Jeffery Lamar Williams, known professionally as Young Thug, is an American rapper, singer, and songwriter. He’s considered to be an influential figure of his generation (Gen. Y/Millennials), and his music has impacted the modern sound of hip hop and trap music.
In May 2022, Thug was arrested in Atlanta on gang-related charges. As NBC reported, he was one of 28 people named in an indictment that accuses them of violating Georgia’s Racketeer Influenced and Corrupt Organizations (RICO) Act by engaging in gang activity allegedly connected to multiple murders, shootings and a string of home invasions over the course of almost a decade.
His trial is about to start, so 600 people had been called for potential jury duty.
A woman from Fulton County, identified only as Juror #64, was scheduled to report for jury selection on the Young Thug case in mid-January but didn’t show up. When the judge managed to contact her, she told him she was on vacation in the Dominican Republic.
Juror #64 said that she emailed a copy of her travel itinerary to jury services before her trip, believing that would make her in compliance with her duties.
However when the woman got back that Thursday, deputies took her into custody.
“I didn’t really know I was in violation until the sheriff showed up,” she said. “I thought I was following directions.”
Judge Ural Glanville, who is presiding over the case, told the woman he understood that people, “can’t be in two places at one time,” but that several other prospective jurors had “lost hundreds of thousands of dollars trying to be here,” while she went on vacation.
Judge Glanville originally threatened to hold the woman in contempt of court. That would typically comes with a $1,000 fine, 20 days in jail or both. However while in discussion with the woman, she mentioned she was a college graduate.
With that, Glanville, in order to “purge herself of this contempt,” ordered Juror #64 to write a 30-page essay on the importance of serving on a jury.
“Here’s the criteria: you have to do APA style, you’re going to have to use at least 10 primary sources, 10 secondary sources,” the judge said.
He said that the essay must address the history of jury service and who could not serve on a jury in the past, as well as jury service in Georgia and discrimination in jury selection, noting that “years ago, people that looked like us [both Juror #64 and Judge Glanville are Black] couldn’t serve on juries. It was prohibited.”
Judge Glanville also said that the essay would be run through plagiarism-checking software. “You’ve got to write it yourself, and then you’re going to come back and talk to me about it,” he told her.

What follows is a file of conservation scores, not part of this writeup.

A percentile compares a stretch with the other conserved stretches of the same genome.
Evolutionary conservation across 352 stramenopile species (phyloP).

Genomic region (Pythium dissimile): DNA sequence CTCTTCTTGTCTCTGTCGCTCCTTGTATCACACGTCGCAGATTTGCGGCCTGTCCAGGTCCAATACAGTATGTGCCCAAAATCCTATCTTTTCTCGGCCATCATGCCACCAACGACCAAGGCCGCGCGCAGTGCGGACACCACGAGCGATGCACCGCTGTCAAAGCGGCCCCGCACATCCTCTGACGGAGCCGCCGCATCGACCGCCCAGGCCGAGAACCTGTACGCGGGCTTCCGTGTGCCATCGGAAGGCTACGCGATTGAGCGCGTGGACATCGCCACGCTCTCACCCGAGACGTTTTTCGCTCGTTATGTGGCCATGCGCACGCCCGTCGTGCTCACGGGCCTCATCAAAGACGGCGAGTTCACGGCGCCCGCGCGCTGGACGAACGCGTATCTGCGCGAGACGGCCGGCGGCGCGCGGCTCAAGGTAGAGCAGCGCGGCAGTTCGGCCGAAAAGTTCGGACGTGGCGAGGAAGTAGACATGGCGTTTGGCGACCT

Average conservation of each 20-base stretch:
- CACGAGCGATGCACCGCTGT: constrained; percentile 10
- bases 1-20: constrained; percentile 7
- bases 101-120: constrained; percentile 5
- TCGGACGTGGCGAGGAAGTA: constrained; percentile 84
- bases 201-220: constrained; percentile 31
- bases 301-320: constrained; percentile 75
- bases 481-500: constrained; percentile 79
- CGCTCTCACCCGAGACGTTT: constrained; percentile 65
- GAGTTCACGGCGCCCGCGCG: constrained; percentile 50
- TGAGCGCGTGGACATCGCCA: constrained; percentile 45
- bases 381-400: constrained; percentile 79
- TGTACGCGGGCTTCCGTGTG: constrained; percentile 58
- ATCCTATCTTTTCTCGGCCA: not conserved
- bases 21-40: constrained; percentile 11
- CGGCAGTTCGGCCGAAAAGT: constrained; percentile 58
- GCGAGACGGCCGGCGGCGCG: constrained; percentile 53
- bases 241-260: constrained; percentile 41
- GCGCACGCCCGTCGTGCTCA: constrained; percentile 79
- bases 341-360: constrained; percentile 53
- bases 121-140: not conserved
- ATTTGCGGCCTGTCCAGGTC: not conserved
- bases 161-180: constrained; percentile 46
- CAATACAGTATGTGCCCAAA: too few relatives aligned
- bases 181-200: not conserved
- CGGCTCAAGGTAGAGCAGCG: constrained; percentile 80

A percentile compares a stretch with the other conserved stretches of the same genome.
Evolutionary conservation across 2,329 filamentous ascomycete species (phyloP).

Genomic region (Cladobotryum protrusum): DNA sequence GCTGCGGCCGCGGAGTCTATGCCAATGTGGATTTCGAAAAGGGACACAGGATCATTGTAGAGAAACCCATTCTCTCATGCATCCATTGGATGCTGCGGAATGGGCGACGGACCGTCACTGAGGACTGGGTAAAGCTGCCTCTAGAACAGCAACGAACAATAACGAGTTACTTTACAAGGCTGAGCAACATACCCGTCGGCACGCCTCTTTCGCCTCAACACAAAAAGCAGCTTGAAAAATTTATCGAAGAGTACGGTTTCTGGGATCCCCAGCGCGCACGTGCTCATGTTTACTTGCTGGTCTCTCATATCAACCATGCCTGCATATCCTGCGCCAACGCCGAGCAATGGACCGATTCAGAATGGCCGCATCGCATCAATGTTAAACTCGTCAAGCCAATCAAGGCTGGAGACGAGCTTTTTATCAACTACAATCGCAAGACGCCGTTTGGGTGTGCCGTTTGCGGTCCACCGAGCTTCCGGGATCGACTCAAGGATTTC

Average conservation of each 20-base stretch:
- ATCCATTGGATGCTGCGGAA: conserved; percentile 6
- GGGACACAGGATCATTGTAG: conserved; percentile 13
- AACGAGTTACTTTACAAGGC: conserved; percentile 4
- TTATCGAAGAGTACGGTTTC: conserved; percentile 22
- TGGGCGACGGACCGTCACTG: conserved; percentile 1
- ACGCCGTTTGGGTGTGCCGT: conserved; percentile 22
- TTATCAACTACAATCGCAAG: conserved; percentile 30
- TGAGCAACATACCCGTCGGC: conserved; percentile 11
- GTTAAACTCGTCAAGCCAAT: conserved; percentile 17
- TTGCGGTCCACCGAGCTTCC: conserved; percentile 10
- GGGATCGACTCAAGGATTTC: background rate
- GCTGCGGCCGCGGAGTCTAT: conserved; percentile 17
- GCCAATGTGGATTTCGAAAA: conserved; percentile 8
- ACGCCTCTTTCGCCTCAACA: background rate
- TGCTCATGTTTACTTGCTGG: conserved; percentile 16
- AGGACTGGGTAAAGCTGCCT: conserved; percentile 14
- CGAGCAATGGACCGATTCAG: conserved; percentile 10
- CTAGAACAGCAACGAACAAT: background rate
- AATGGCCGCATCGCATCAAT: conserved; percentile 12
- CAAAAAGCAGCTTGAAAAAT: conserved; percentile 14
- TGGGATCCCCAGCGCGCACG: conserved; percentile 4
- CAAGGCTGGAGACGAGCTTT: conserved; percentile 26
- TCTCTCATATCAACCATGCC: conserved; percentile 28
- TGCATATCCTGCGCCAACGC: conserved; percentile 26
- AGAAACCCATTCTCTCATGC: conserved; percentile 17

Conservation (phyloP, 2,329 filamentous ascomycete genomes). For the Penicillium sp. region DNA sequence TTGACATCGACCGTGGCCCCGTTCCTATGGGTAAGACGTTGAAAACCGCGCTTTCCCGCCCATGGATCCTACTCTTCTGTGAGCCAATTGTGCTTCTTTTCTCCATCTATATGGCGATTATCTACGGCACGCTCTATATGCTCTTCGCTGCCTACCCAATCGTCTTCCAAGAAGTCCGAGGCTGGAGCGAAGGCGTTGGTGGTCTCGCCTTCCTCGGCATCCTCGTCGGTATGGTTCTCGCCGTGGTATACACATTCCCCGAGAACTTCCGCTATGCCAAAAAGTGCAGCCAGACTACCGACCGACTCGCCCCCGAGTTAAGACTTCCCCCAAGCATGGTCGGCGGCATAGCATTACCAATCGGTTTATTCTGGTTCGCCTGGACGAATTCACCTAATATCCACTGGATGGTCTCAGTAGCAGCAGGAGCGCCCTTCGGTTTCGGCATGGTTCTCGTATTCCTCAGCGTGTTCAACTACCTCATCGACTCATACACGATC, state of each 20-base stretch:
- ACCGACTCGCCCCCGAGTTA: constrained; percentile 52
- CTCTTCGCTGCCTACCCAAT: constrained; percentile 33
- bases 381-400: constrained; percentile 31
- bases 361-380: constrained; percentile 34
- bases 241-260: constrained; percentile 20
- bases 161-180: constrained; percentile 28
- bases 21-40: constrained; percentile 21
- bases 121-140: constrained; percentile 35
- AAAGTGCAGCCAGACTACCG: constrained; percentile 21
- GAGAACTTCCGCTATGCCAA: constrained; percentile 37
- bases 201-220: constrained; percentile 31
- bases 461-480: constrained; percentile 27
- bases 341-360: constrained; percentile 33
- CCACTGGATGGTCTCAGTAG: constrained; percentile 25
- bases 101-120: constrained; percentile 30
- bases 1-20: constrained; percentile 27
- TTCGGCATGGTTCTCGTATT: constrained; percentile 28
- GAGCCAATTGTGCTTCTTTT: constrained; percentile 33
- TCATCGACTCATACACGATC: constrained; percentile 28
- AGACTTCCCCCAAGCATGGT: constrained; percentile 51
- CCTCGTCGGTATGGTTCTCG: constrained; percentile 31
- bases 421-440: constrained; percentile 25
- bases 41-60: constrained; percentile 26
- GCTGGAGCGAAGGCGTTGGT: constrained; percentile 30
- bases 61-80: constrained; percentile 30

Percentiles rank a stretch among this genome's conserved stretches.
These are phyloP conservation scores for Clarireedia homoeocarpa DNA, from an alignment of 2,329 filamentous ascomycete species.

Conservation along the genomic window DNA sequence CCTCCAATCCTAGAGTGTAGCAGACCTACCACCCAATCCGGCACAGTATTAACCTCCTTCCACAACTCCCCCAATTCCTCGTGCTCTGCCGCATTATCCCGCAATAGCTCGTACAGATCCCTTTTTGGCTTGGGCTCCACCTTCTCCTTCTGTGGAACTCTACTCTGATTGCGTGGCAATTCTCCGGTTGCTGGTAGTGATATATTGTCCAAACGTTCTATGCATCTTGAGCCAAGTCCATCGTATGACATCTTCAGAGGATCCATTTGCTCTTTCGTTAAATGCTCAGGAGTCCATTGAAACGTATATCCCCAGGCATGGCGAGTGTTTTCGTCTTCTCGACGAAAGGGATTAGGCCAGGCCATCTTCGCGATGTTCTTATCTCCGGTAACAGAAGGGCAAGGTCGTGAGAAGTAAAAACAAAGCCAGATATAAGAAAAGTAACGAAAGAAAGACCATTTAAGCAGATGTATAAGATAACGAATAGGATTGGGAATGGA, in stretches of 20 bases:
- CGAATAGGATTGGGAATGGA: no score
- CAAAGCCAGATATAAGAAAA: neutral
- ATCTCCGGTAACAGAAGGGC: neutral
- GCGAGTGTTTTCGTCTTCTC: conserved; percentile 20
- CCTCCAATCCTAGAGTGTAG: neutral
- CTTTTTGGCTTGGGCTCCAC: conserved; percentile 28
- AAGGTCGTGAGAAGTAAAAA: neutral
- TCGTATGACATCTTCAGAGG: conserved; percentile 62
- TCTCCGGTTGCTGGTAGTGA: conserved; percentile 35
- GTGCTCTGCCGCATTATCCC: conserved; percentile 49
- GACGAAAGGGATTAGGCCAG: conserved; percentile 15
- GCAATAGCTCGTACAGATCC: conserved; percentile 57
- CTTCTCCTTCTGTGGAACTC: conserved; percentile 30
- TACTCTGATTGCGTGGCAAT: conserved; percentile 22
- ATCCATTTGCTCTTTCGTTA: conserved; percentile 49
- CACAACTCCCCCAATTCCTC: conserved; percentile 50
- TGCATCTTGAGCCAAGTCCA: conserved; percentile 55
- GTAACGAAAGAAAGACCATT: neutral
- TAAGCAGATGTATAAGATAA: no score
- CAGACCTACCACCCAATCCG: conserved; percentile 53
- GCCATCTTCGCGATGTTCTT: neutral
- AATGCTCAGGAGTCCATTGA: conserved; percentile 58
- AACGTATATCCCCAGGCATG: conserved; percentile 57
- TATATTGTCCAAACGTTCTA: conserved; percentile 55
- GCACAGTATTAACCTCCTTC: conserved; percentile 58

(BTW, Young Thug has been accused of masterminding a criminal gang under the Young Slime Life banner, while Thugger’s lawyers have argued that YSL is simply a music label.)
Our take on it
Of course, the process of jury duty, and how to make the courts know you aren’t available when selected, will vary from court to court.
In the state of Georgia, they have an entire web page devoted to serving on jury duty.
The Superior Court of Fulton County also has its own page that covers if you need to defer, change or apply for an exemption of jury duty. It says:
- To defer or postpone your jury service one (1) time only, please contact us. Email is the best way to reach us email@example.com
- Alternatively, you can leave us a message at (404) 613-7430, and we will return your call.
So apparently Juror #64 did what the page said – she emailed them. But since contempt of court is a possibility if one doesn’t show up for jury duty, why didn’t she, I dunno, make sure they received the email, were OK with it, etc?
It’s certainly an interesting punishment, though. Bet she’ll never do that again!
Want to comment on this post? Great! Read this first to help ensure it gets approved.
Want to sponsor a post, write something for Your Mileage May Vary, or put ads on our site? Click here for more info.
Like this post? Please share it! We have plenty more just like it and would love it if you decided to hang around and sign up to get emailed notifications of when we post.
Whether you’ve read our articles before or this is the first time you’re stopping by, we’re really glad you’re here and hope you come back to visit again!
This post first appeared on Your Mileage May Vary